Democracy and the American way

Floyd’s killing in Minnesota was no fluke. Ahmaud Arbery, while jogging last February in Georgia, was mistaken for a burglar by white men, a father and son, who hunted him down. A two-month cover-up by white policemen prevented charges from being filed until outrage was provoked by national media and a video clip of the shooting appeared.

Many believed these victims were killed because they were black. But that nuance was lost in the collective pretense of mostly white America, that the American way of life stands for justice, fairness and the rule of law, guaranteeing bearing of arms used effectively to intimidate during mass gatherings like those responding to Trump’s tweets to “Liberate Michigan, Minnesota and Virginia.” All these enshrined in its constitution; plus, freedom of speech, worship…blah blah, blah! These are the selling points of American democratic concepts. And we are likewise conversant with its opposite — totalitarianism. But this pandemic exposed the fallacies of both systems in their responses to crises. They are in fact two faces of the same coin. Ask the Hong Kong people what they think now of China’s 50-year guarantee of “one country, two systems” during the British 1997 handover (TMT, April 27, 2020).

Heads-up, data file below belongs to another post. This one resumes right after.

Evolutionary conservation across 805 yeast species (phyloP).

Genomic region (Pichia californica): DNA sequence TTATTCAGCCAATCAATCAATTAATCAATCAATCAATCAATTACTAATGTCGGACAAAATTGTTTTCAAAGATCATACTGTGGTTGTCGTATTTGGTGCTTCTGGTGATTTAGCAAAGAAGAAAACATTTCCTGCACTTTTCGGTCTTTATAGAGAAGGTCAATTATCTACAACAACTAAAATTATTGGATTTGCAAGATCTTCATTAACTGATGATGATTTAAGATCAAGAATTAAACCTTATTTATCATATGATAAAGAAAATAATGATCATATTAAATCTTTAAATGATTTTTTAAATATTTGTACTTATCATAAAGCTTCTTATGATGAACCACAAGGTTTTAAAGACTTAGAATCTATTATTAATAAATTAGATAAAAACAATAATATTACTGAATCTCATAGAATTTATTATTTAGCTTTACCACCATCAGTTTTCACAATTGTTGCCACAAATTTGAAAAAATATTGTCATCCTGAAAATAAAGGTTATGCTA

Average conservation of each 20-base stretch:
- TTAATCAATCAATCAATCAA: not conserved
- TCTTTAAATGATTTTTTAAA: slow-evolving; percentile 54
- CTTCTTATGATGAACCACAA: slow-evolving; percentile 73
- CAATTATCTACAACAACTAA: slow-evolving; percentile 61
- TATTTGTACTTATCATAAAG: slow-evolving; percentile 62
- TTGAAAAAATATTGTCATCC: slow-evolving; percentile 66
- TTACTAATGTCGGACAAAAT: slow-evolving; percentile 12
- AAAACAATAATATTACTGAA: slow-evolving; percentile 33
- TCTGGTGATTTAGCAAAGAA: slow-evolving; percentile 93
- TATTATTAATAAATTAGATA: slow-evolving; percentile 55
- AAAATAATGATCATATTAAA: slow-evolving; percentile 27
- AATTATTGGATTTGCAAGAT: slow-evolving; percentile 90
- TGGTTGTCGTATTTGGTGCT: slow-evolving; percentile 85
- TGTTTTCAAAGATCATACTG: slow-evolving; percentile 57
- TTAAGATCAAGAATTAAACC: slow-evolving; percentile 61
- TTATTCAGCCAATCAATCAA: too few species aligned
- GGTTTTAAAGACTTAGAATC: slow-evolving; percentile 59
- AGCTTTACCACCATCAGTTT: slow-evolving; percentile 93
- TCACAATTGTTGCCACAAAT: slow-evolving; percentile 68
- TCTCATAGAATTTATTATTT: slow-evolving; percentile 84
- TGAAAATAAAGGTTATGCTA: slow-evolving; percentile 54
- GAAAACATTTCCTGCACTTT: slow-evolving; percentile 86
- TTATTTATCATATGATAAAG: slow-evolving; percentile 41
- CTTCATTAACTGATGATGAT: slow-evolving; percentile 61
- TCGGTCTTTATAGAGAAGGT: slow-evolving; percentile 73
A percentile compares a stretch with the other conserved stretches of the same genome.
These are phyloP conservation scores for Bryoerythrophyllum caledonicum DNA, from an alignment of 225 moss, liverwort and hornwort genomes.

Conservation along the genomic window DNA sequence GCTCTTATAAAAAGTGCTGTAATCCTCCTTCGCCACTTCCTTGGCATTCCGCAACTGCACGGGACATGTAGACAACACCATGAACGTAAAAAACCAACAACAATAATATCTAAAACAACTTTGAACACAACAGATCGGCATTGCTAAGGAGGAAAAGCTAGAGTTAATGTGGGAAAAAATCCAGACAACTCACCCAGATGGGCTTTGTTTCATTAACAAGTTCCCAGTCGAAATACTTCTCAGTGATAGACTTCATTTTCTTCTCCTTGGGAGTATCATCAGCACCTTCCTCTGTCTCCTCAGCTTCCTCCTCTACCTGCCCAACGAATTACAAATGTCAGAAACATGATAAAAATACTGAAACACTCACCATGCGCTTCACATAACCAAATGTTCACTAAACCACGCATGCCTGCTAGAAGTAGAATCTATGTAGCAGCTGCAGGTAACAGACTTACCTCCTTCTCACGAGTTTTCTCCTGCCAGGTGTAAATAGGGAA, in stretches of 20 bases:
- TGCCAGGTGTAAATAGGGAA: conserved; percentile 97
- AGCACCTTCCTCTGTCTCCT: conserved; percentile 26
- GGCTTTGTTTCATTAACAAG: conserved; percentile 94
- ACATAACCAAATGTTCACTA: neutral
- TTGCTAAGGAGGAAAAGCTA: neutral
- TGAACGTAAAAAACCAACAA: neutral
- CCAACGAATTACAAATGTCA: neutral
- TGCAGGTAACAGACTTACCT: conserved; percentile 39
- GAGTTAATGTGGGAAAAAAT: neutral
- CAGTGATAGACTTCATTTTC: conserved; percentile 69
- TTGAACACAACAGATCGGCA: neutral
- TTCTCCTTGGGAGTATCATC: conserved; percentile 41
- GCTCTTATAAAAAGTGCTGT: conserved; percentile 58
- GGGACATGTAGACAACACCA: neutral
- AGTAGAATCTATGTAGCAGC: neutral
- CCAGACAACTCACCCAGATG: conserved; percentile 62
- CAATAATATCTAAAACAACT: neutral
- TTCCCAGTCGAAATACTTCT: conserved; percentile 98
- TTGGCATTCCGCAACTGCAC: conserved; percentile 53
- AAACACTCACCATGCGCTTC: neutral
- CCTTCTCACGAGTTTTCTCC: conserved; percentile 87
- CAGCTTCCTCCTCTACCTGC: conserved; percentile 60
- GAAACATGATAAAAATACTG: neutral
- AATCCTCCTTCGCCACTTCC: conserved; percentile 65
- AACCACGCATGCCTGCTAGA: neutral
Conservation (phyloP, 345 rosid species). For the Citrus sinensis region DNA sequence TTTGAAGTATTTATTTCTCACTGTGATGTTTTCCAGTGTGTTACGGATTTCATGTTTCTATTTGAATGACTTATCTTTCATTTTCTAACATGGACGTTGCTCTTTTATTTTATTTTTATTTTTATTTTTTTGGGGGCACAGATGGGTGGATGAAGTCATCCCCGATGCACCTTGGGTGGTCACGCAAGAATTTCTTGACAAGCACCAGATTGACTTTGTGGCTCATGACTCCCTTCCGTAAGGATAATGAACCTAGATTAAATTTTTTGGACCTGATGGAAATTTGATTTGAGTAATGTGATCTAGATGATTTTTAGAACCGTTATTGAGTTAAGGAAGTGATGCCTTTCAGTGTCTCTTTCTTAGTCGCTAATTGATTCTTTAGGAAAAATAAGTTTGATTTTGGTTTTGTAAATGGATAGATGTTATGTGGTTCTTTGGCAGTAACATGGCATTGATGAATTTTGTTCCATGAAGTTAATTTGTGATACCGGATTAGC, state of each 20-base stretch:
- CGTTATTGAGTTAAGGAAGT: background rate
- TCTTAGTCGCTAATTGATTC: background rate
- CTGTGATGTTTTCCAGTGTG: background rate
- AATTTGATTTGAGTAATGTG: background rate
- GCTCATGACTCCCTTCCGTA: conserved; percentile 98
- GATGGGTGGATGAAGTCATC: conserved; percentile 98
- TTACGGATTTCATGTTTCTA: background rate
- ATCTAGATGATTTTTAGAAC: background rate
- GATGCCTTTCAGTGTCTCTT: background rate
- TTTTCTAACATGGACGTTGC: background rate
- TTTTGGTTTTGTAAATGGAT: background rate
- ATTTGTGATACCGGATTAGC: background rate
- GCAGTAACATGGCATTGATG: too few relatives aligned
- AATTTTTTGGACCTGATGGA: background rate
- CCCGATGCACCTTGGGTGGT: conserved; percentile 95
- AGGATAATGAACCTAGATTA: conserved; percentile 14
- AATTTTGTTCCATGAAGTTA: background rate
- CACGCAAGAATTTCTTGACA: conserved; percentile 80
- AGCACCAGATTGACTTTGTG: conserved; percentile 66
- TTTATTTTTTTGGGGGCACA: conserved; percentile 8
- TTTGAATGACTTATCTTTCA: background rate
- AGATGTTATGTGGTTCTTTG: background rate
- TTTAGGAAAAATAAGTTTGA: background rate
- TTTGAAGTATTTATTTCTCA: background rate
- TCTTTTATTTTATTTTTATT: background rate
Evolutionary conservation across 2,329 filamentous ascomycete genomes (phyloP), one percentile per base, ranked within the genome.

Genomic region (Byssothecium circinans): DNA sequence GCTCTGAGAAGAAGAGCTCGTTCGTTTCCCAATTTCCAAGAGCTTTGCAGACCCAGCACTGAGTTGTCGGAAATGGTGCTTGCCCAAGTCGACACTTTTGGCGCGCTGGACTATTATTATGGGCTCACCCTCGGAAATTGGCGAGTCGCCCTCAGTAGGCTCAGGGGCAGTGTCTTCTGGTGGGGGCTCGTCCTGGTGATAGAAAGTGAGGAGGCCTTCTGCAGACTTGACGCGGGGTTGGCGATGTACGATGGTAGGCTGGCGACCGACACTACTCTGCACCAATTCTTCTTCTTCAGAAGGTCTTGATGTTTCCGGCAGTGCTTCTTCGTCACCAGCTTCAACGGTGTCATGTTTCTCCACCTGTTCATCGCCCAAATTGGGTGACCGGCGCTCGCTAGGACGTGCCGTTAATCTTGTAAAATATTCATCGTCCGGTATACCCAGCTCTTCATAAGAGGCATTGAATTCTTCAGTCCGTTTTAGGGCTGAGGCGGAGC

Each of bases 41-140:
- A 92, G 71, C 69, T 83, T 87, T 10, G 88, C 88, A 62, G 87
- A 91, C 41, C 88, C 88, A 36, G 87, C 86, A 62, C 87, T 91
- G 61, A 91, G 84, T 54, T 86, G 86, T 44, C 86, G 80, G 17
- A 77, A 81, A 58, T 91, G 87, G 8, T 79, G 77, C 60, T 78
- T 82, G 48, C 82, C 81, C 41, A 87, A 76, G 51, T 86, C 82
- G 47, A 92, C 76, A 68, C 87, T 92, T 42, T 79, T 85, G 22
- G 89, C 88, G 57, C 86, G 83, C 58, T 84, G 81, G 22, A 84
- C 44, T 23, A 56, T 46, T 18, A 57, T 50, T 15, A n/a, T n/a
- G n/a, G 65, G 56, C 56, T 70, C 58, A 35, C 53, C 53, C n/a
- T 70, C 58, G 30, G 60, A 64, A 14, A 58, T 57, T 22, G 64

US presidency

With this pandemic bringing the world to its knees, it wouldn’t care if America burns its cities down, except for the victims themselves. Why should they? Even Trump does not really give a hoot about the deeper causes behind why its citizens act the way they do. He is a linear thinker with horse blinders on: he sees the gathering protests, the burning and the looting — ergo, everyone is a lawbreaking scum. He is unable to capture the nuances, the deeper meanings, the root causes; but more importantly, he is incapable of empathy. His tweets added fuel to the fire. Responding late to the crisis, “Trump called the protesters ‘thugs’ and threatened to have them shot. ‘When the looting starts, the shooting starts,’ he tweeted, parroting a former Miami police chief whose words spurred race riots in the late 1960s” (The Guardian, May 31, 2020).

So, it is somehow uplifting when the Houston police chief admonished Trump to “shut his mouth” if he cannot contribute constructively to ease tensions. Perhaps for many Americans, Art Acevedo could emerge the new hero. But Trump will try to take his pound of flesh off this man. He is that kind of person, narcissistic, vengeful and petty.